Looking at its sepia-toned cover carrying the comfortable visages of local good ol' boys Sam See and Glyn Mason, one might easily jump to the conclusion that this is one of those elaborately picked and plucked, laid-back rootsy albums that gents of this vintage like to make. But you'd be wrong. What we've got here is the smartest pop record in ages, full of great hook-filled melodic songs. Think the band at their peak, early Eagles before they sucked, or Paul Kelly when he had the Coloured Girls to give him a good push. Some of Mason's songs in particular have an air of '70s big-rock number about them, helped by his enthusiastic vocal style, and See's stuff is jazz-inflected or with a generous zest of country and blues. They get some help on bass and a couple of nice girls add a few backing vocals, but for the most part it's Mason on guitar, and See on everything with strings except the cat, and also keyboards. So yeah, it's mostly acoustic, and maybe it is rootsy as hell, but there are 14 fine songs here and they all get up and go. You can hear how much fun they're having.

JEFF GLORFELD - THE AGE Fri, Jan 12, 2007


At the end of the 70s, three local luminaries teamed up for Stockley, See and Mason - the Dingoes' Chris Stockley, Sam See ( an original member of Sherbet, who was also in Fraternity with Bon Scott) and Glyn Mason ( Ariel, Copperwine and Chain)...
And now Sam and Glyn have formed a new duo, The Pardoners., releasing a self-titled album on Sound Vault Records. The years of experience show, with wonderful guitar and vocal interplay. The blues-influenced pop has plenty of bite, telling tales of a rock'n'roll life. Just check out the opening cut, the ironic Perfect Life: "The fence is falling over and the grass is growing long/It used to be my hair..." The Pardoners reminds at times of Richard Clapton. It's a delightful adult contemporary record.



Sam See ... Unhinged (Sound Vault Records) ... a critically acclaimed CD of guitar music.

Sam See and Glyn Mason 'Live From The Vault' (Sound Vault Records) ... mostly covers from our live repertoire at the time.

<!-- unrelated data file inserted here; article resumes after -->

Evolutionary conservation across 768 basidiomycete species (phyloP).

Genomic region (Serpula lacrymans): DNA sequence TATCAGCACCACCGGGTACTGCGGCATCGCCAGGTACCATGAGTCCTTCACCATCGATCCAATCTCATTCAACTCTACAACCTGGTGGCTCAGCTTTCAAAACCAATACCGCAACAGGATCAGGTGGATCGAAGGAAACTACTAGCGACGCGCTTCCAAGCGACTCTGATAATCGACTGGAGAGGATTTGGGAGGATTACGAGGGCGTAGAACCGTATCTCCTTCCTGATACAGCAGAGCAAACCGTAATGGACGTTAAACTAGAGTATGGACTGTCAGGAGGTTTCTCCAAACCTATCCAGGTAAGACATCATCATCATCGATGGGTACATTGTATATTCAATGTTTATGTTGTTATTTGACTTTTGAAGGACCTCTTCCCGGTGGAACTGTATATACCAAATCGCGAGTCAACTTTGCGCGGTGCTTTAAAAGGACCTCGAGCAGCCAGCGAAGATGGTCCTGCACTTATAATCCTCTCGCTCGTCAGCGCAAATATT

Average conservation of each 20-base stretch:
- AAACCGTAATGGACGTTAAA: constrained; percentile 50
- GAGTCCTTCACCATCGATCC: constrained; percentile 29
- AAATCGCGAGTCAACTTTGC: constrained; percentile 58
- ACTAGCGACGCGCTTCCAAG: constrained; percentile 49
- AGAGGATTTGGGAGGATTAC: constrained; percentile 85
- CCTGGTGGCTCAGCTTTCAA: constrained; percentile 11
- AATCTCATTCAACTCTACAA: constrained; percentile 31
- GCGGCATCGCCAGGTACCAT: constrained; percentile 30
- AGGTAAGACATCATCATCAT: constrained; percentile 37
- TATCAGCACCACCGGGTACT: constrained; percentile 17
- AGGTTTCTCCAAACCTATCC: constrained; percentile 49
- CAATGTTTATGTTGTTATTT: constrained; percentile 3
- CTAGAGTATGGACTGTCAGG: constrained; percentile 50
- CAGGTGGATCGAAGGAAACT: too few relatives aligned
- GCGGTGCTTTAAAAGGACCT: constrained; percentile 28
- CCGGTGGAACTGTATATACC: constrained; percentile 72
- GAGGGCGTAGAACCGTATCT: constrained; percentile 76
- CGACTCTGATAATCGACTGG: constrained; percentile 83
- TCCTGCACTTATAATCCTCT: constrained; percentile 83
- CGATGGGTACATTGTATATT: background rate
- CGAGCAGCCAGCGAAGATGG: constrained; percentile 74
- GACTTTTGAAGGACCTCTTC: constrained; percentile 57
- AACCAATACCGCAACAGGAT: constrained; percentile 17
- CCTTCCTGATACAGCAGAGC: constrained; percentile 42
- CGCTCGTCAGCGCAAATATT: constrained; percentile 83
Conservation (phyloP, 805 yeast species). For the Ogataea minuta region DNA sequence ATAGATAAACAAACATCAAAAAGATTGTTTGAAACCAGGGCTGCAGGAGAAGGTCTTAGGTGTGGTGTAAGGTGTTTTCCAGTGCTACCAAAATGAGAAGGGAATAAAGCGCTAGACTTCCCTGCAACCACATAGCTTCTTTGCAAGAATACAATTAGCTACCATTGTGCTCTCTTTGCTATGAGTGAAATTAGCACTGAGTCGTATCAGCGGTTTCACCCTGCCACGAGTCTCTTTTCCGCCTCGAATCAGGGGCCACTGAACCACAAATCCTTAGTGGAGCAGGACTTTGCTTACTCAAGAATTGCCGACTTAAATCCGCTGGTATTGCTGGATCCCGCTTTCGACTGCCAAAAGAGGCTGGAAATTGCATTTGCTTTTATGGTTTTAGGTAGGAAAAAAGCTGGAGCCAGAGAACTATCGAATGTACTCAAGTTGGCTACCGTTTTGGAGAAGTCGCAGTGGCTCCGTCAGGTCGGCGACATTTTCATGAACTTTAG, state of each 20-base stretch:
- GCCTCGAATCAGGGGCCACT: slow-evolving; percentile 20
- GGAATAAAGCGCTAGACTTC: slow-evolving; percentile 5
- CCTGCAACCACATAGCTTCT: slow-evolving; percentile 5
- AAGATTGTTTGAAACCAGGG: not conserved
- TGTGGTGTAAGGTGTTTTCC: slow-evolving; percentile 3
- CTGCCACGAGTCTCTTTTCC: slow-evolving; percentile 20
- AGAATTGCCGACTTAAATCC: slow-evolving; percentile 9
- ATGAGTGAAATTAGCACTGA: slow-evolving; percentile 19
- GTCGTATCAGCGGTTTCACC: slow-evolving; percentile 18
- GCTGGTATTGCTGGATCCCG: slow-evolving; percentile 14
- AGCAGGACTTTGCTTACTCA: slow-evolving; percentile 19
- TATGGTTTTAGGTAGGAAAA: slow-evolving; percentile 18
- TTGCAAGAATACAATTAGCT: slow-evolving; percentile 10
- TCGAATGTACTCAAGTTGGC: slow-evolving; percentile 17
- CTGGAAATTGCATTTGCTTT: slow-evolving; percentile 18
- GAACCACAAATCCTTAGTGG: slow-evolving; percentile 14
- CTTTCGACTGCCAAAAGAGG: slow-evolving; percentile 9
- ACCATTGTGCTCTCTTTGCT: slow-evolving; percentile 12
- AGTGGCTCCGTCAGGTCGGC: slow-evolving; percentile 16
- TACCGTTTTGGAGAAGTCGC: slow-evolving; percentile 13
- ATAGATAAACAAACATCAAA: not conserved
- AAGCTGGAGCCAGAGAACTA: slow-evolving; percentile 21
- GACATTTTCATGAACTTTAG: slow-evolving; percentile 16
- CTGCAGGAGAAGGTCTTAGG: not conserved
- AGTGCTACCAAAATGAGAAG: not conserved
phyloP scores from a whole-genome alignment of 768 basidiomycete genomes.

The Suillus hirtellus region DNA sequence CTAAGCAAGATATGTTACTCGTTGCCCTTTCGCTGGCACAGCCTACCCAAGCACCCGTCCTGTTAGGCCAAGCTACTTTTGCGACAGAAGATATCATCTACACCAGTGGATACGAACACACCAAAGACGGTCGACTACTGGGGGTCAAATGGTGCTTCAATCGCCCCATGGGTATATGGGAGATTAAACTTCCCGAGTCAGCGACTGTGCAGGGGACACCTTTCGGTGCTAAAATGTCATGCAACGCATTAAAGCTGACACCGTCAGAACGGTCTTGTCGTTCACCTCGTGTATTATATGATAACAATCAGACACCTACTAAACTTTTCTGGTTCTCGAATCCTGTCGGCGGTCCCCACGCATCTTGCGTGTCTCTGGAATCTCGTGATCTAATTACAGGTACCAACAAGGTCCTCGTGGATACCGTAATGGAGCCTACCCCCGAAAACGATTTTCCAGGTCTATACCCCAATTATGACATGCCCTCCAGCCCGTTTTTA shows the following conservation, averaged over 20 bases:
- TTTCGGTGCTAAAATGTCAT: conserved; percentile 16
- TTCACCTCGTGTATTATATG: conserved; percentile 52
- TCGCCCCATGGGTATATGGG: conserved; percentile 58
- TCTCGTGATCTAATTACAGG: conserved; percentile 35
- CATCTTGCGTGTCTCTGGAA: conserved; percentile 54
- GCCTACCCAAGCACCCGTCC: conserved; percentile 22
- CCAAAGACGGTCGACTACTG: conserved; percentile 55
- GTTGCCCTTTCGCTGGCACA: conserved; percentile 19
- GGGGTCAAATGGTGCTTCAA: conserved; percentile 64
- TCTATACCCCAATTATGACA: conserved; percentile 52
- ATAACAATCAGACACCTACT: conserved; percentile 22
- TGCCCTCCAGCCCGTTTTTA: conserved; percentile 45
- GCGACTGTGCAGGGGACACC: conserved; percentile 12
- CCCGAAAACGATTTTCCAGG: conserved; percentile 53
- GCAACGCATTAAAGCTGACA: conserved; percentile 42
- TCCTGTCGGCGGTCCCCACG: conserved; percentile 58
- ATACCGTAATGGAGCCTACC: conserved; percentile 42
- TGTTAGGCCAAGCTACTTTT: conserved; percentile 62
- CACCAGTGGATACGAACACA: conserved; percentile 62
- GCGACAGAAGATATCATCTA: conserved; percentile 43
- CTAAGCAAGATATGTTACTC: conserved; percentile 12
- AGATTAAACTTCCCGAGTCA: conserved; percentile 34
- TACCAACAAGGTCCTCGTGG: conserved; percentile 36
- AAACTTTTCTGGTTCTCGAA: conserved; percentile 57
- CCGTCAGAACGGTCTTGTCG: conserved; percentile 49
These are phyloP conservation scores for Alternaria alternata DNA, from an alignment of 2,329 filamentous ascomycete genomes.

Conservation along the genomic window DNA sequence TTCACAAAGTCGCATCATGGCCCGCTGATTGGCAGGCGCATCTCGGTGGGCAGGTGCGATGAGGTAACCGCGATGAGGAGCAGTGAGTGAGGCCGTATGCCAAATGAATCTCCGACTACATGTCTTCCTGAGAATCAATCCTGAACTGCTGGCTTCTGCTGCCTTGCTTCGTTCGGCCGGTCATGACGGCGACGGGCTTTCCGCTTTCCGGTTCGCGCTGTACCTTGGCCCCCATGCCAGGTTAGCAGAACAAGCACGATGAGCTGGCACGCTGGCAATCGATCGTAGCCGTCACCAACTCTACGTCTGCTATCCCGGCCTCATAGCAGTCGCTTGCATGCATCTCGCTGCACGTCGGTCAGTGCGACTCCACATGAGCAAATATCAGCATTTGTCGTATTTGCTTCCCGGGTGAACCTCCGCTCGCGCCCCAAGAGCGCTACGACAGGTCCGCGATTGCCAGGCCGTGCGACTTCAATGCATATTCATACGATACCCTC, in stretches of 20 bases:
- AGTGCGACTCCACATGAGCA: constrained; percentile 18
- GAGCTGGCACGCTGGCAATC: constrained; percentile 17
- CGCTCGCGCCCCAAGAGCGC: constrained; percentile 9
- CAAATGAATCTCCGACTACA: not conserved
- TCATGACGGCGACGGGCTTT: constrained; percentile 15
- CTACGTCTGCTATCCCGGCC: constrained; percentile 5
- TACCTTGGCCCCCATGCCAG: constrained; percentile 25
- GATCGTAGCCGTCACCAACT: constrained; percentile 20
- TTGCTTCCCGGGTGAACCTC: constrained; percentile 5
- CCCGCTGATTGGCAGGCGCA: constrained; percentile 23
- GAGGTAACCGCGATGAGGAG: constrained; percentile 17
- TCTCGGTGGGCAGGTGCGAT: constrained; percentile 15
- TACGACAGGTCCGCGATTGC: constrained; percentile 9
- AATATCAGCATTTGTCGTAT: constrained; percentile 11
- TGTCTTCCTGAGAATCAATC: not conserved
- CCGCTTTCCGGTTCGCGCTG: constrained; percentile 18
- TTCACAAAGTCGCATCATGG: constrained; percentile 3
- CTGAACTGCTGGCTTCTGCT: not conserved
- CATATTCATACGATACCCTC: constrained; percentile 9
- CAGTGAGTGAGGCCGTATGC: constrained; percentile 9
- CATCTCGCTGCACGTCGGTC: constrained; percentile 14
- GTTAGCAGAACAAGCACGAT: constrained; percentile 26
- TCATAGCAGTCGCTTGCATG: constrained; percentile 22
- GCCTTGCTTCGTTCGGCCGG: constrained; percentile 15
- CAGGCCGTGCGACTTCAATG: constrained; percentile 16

The Pardoners (Sound Vault Records) our first album of new songs.



Sherbet, Rebels, Chain, Flying Circus, Copperwine, Fraternity, Ariel…
Sounds like a history of Australian rock music…the list describes the journeys of Sam See & Glyn Mason. They first played together in the late 70s with Stockley, See and Mason, a favourite, if short-lived, band in Victoria. The band released one live album and a movie, 'Beg,Steal or Borrow'.

Following the band's demise, Sam became John Farnham's musical director in 1981 and wrote “Reasons”, the fourth hit single from Farnham's smash album, 'Whispering Jack'. He produced and/or appeared with Farnham, Goanna, the Black Sorrows, Daryl Braithwaite, Brian Cadd, Broderick Smith, Rose Bygrave, Tina Arena, Rhonda Burchmore, Separate Tables and No Nonsense.
1988, Sam was musical director for the Oz Music concert, 'Under The Southern Cross'.
1993, he was appointed musical director of 'Tonight Live'. Sam See and the Feelers were the acclaimed result.
2002, saw the release of Sam's first solo guitar album, 'Sam See…unhinged'

Glyn, one of Australia's legendary voices, moved to Sydney where he fronted popular band, “Baby Loves To Cha-Cha” and later became national marketing manager for Fender Musical Instruments. In late 2002, Glyn returned to Melbourne and decided to revisit performing with Sam.

Now they are introducing a new name and CD:
The Pardoners.

Pardoners were mediaeval clerics licensed to raise money for religious works and crusades by granting papal indulgences to contributors. Sam and Glyn are anticipating a government licence will be granted to them soon. Indulgences anyone?